SINGAPORE - The difference in net balances of male and female Central Provident Fund (CPF) members has narrowed by seven percentage points over the last 10 years, Manpower Minister Lim Swee Say revealed on Thursday (March 24).
In 2005, the difference was 21 per cent, but last year, it was 14 per cent.
Mr Lim added that last year, the average net CPF balances of males and females across all ages was $86,000 and $76,000 respectively.
Net CPF balances refer to the amount in Ordinary, Special, Medisave and Retirement Accounts. This excludes savings which have been withdrawn for approved purposes, such as housing, the CPF investment scheme or the CPF education scheme.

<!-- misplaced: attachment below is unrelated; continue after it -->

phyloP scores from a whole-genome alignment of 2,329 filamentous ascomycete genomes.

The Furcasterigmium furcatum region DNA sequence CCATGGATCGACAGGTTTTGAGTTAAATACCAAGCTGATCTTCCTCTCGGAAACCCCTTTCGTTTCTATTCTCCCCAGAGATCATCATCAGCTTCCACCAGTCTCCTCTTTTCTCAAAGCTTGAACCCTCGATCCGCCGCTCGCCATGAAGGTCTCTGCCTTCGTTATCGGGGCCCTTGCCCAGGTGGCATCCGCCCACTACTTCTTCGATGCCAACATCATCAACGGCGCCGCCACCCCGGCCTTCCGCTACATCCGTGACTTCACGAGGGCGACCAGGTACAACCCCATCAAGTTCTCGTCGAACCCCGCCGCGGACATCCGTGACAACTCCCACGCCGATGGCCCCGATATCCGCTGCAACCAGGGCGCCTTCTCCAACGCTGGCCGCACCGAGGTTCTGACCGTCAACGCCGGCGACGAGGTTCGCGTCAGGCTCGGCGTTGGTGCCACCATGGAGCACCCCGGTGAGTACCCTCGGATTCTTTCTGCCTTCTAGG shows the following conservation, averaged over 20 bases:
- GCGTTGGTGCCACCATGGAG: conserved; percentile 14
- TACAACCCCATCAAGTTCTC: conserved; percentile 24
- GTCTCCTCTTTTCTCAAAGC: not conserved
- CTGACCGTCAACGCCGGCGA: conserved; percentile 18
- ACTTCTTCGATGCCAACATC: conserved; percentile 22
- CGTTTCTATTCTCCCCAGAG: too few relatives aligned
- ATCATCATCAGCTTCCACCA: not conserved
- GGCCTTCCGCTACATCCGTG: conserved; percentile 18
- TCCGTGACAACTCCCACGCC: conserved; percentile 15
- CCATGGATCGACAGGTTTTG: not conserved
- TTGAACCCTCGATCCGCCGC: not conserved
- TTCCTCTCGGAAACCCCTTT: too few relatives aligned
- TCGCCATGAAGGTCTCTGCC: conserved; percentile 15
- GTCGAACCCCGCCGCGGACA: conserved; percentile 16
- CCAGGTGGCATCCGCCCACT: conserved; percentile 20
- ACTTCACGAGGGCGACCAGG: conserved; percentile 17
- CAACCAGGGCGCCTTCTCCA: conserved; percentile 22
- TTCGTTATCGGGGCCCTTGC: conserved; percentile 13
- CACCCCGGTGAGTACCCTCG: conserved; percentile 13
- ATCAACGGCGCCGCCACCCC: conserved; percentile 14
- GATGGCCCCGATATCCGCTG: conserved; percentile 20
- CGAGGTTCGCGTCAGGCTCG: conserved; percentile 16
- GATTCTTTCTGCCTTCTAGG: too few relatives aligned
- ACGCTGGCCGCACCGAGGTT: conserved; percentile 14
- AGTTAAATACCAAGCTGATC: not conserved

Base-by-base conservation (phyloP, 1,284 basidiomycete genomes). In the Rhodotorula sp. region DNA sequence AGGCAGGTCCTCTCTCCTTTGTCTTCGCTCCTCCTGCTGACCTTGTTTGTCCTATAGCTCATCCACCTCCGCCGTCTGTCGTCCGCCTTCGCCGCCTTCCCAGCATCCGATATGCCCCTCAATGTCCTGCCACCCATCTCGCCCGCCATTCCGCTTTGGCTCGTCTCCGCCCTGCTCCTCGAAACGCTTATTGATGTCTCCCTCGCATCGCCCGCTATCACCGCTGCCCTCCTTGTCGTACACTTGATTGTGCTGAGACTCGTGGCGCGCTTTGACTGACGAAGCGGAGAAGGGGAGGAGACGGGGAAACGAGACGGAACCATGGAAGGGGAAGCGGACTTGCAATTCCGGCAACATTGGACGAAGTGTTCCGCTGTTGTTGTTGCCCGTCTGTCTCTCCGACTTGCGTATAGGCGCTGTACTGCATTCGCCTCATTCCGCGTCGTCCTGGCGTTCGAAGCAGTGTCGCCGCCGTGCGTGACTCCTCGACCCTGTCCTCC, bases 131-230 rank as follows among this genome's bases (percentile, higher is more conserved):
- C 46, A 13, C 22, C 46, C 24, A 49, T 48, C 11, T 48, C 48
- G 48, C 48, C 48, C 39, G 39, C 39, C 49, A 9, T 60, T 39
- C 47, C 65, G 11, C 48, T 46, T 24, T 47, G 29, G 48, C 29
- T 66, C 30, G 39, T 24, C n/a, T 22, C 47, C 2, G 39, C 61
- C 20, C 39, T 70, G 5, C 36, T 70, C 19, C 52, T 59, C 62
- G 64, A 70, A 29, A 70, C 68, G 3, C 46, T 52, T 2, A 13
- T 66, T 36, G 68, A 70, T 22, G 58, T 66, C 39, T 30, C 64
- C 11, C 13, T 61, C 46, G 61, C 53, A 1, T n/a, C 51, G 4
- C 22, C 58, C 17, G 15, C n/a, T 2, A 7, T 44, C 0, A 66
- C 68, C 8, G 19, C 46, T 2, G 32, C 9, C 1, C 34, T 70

He was responding in a written reply to a parliamentary question by Ms Foo Mee Har (West Coast GRC), who had asked for a breakdown of average CPF balances by gender and age groups.
Mr Lim noted the male-to-female ratio is lower for those who are younger, and increases for older age groups.
The ratio is 0.82 for those between 25 and 30 years old; 1.02 for those between 31 and 35 years old; 1.05 for those between 36 and 40 years old; and 1.10 for those between 41 and 45 years old.
The figure peaks at 1.17 for those between 46 and 50 years old, butdips to 1.14 for those between 51 and 54 years old.